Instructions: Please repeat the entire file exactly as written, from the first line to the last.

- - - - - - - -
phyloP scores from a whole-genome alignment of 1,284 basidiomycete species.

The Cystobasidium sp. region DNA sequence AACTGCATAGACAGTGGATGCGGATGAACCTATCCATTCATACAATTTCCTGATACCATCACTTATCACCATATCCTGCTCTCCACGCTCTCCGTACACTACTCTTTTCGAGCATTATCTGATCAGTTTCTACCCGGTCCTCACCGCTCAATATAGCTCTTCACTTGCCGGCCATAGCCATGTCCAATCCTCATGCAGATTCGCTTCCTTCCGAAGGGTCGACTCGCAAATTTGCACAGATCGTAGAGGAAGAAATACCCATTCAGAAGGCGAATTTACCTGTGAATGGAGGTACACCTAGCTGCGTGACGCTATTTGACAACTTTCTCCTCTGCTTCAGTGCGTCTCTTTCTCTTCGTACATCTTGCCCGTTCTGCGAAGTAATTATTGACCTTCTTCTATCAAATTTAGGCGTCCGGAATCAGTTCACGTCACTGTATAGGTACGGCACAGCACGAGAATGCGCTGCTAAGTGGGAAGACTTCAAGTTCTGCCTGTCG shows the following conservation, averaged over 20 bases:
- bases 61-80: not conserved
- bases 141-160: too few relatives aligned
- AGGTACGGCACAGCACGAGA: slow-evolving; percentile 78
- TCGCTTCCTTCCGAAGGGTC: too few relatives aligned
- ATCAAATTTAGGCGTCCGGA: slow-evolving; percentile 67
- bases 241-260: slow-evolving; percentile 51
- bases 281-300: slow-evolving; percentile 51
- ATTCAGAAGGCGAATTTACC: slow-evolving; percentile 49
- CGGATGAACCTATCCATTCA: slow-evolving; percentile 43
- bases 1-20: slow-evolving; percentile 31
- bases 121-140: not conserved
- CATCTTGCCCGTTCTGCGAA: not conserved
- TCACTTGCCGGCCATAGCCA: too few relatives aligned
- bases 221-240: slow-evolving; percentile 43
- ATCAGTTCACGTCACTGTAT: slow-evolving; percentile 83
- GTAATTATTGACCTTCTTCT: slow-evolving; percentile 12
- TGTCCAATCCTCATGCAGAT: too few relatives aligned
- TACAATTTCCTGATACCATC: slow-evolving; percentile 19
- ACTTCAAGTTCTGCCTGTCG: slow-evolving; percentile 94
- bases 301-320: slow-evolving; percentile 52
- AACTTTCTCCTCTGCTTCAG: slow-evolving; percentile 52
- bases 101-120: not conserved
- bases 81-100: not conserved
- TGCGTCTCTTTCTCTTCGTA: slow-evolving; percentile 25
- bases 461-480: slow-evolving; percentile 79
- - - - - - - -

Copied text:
phyloP scores from a whole-genome alignment of 1,284 basidiomycete species.

The Cystobasidium sp. region DNA sequence AACTGCATAGACAGTGGATGCGGATGAACCTATCCATTCATACAATTTCCTGATACCATCACTTATCACCATATCCTGCTCTCCACGCTCTCCGTACACTACTCTTTTCGAGCATTATCTGATCAGTTTCTACCCGGTCCTCACCGCTCAATATAGCTCTTCACTTGCCGGCCATAGCCATGTCCAATCCTCATGCAGATTCGCTTCCTTCCGAAGGGTCGACTCGCAAATTTGCACAGATCGTAGAGGAAGAAATACCCATTCAGAAGGCGAATTTACCTGTGAATGGAGGTACACCTAGCTGCGTGACGCTATTTGACAACTTTCTCCTCTGCTTCAGTGCGTCTCTTTCTCTTCGTACATCTTGCCCGTTCTGCGAAGTAATTATTGACCTTCTTCTATCAAATTTAGGCGTCCGGAATCAGTTCACGTCACTGTATAGGTACGGCACAGCACGAGAATGCGCTGCTAAGTGGGAAGACTTCAAGTTCTGCCTGTCG shows the following conservation, averaged over 20 bases:
- bases 61-80: not conserved
- bases 141-160: too few relatives aligned
- AGGTACGGCACAGCACGAGA: slow-evolving; percentile 78
- TCGCTTCCTTCCGAAGGGTC: too few relatives aligned
- ATCAAATTTAGGCGTCCGGA: slow-evolving; percentile 67
- bases 241-260: slow-evolving; percentile 51
- bases 281-300: slow-evolving; percentile 51
- ATTCAGAAGGCGAATTTACC: slow-evolving; percentile 49
- CGGATGAACCTATCCATTCA: slow-evolving; percentile 43
- bases 1-20: slow-evolving; percentile 31
- bases 121-140: not conserved
- CATCTTGCCCGTTCTGCGAA: not conserved
- TCACTTGCCGGCCATAGCCA: too few relatives aligned
- bases 221-240: slow-evolving; percentile 43
- ATCAGTTCACGTCACTGTAT: slow-evolving; percentile 83
- GTAATTATTGACCTTCTTCT: slow-evolving; percentile 12
- TGTCCAATCCTCATGCAGAT: too few relatives aligned
- TACAATTTCCTGATACCATC: slow-evolving; percentile 19
- ACTTCAAGTTCTGCCTGTCG: slow-evolving; percentile 94
- bases 301-320: slow-evolving; percentile 52
- AACTTTCTCCTCTGCTTCAG: slow-evolving; percentile 52
- bases 101-120: not conserved
- bases 81-100: not conserved
- TGCGTCTCTTTCTCTTCGTA: slow-evolving; percentile 25
- bases 461-480: slow-evolving; percentile 79